This case involved a healthy 73-year-old woman and her general dentist. She was deciding between two clinical treatments: an implant to replace tooth #4 or a fixed partial denture from teeth #3 and #5 with pontic #4. The patient was encouraged to obtain an implant instead of a fixed partial denture (bridge) because of longevity, especially with her caries susceptibility. Figure 1 shows the site with bone level indicated by red arrows.
There was inadequate tooth structure for restorations at #3 mesial and #5 distal because of decay near the crest of the alveolus.
Tooth #5 had endodontic treatment and needs a core and full-coverage restoration. Tooth #3 will be treated conservatively with a composite restoration if the patient does not choose a fixed partial denture. Figures 2 and 3 show the patient's preoperative condition.
For the progression of this case in the photos, a red arrow is used in the distobuccal of tooth #5 to denote a reference point relative to tissue level.
For treatment, the practitioner used a Solea laser (Convergent Dental) on the "hard and soft tissue" setting with the cutting speed controlled with the rheostatic foot pedal. The patient was anesthetized with 1.7 mL of articaine 4% with epinephrine 1:100,000 and 1.8 mL of bupivacaine 0.5% with epinephrine 1:200,000.
The initial scalpel-like incision (figure 4) was made along the crest of the edentulous ridge. The flap incision was around teeth #3 and #5, severing the periodontal attachment, while not touching the adjacent tooth.
Next, the periodontal flap was raised using traditional periodontal instrumentation. Osseous tissue was ablated to establish the biologic width while exposing sufficient tooth structure coronal to the alveolus for proper restoration.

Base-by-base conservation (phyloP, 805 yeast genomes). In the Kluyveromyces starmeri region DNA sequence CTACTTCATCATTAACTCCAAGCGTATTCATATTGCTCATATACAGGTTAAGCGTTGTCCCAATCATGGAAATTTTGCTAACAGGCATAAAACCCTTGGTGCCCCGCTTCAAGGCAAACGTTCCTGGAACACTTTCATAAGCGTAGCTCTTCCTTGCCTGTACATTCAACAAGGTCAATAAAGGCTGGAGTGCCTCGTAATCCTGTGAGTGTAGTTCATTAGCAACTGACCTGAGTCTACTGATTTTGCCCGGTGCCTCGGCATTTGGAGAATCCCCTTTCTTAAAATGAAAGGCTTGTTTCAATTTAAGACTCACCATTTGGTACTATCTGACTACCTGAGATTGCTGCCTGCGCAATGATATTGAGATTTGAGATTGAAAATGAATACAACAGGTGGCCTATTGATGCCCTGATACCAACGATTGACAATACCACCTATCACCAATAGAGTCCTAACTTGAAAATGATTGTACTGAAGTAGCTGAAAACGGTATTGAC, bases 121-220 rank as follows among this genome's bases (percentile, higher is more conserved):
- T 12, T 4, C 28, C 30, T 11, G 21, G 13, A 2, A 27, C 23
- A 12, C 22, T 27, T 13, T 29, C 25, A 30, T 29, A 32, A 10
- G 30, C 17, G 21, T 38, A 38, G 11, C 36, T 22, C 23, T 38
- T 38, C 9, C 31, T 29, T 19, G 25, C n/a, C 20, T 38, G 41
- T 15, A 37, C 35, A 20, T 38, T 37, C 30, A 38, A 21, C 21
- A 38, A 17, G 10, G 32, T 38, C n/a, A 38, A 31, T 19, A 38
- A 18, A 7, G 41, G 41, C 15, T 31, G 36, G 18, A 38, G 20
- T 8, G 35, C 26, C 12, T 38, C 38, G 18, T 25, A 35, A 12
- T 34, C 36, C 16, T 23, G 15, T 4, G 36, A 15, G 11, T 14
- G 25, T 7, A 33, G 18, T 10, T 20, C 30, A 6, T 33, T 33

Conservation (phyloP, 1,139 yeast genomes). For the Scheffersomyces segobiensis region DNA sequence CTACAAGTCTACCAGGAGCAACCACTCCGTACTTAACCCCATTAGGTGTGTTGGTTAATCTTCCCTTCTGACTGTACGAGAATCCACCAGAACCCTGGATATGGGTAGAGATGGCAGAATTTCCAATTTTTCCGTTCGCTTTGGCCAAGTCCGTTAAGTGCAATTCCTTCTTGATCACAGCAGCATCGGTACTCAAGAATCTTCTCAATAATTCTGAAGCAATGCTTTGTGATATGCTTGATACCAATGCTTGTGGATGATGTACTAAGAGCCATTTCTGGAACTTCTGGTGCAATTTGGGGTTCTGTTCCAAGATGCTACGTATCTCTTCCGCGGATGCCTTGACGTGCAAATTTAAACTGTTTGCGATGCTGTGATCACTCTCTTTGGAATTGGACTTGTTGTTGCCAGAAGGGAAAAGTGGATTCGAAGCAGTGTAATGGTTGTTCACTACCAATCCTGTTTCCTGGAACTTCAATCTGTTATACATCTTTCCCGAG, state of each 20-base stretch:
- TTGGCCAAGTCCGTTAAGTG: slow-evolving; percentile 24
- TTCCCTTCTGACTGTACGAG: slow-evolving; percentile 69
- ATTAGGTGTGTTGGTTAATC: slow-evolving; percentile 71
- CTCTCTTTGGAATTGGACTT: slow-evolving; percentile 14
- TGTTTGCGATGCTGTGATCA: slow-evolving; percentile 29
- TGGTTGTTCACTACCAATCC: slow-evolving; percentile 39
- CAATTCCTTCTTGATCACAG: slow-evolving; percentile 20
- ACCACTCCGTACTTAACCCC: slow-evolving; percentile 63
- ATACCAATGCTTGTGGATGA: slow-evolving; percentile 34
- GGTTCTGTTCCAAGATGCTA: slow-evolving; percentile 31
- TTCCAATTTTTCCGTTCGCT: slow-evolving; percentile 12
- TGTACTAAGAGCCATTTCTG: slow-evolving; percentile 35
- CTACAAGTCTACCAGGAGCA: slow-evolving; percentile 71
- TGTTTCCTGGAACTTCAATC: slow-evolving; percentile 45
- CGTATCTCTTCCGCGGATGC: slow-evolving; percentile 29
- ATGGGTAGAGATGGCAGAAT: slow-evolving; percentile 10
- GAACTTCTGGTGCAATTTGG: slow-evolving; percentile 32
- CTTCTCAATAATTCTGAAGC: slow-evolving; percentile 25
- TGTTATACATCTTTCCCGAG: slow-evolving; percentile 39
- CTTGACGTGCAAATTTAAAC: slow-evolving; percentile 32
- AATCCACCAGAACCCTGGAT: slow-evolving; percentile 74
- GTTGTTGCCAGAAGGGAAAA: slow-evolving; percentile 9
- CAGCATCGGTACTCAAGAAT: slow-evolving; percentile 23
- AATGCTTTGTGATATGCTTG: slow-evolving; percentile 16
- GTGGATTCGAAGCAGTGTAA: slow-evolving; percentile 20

The spot size was switched to a smaller diameter for more precise control while ablating bone adjacent to the tooth structure. Note the good blood perfusion of the alveolar bone. The red arrow in figure 5 shows the bone level relative to a reference point near the cementoenamel junction after bone ablation before suturing. The flap is shown before approximation and suturing (figure 6).
The level of the alveolar bone was checked radiographically (figure 7) before closure with the level of the alveolus indicated with red arrows. The flap was closed and sutured with four interrupted 3.0 silk sutures. The distobuccal of #5 can be seen with improved gingival tissue position immediately after suturing, as indicated by a red arrow at the reference point. Figure 3 shows the #5 distobuccal in its preoperative state. Figure 8 shows the progression of tissue level apically. The entire procedure was completed in about 50 minutes.
The patient was prescribed chlorhexidine 0.12% rinse twice per day for 10 days and 500 mg of azithromycin for the first day after surgery, followed by 250 mg on days 2 through 5. The patient returned for suture removal nine days postoperatively and showed no evidence of infection.
Because she was caring for a sick husband, the patient did not return until five months later. The ridge and gingiva around teeth #3 and # were healthy (figures 9 and 10) with normal periodontal probing depths.
Laser vs. scalpel
When done without a laser, this procedure is typically completed with a scalpel and high-speed handpiece with burs, and it often takes more than 90 minutes to complete. Using this laser also allowed the general dentist to undertake and complete this procedure, which generally would have been referred to a periodontist. The dentist would not be comfortable performing this procedure with a high-speed handpiece because of the significant risk of iatrogenic damage.
Joshua Weintraub, DDS, served in the U.S. Navy Dental Corps as a lieutenant in Okinawa, Japan, and Washington, DC. He is currently in private practice in Stevenson, MD, and is an international lecturer on laser dentistry.
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